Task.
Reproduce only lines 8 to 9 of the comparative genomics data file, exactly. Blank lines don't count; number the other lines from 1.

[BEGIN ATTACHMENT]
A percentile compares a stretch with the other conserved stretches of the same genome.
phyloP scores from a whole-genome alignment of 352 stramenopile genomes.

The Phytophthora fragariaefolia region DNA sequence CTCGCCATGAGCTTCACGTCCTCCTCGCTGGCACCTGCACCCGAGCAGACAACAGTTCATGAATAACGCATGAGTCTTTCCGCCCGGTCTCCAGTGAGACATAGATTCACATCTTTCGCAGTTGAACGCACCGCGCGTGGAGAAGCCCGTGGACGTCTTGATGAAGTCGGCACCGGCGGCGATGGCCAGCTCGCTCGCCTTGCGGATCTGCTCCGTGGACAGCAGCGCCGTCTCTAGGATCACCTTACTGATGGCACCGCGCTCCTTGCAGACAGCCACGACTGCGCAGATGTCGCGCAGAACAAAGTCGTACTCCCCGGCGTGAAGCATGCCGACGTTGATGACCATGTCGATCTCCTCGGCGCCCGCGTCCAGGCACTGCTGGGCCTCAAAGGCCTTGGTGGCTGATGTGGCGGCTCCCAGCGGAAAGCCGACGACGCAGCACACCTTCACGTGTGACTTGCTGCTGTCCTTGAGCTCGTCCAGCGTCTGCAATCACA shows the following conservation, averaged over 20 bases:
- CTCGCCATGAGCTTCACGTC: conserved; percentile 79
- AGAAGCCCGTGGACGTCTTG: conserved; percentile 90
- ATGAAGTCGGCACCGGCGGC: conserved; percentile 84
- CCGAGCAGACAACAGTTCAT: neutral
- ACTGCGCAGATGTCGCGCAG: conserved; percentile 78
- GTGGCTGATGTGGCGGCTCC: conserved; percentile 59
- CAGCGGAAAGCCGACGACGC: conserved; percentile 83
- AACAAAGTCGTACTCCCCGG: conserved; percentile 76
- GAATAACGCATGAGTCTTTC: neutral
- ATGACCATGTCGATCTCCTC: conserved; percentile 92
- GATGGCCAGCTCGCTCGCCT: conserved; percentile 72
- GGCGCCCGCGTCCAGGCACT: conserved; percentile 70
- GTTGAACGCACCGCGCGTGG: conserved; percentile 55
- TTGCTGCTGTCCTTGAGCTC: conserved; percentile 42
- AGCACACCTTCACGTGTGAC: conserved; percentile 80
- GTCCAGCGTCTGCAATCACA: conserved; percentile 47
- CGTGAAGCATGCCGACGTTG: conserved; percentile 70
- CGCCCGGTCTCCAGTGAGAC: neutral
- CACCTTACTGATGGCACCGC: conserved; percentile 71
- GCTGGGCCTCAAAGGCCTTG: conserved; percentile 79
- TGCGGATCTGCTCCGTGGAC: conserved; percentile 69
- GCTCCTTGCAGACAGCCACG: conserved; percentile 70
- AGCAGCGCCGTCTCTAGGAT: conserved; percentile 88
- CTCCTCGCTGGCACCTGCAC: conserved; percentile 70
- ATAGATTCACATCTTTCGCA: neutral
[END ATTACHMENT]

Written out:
- ACTGCGCAGATGTCGCGCAG: conserved; percentile 78
- GTGGCTGATGTGGCGGCTCC: conserved; percentile 59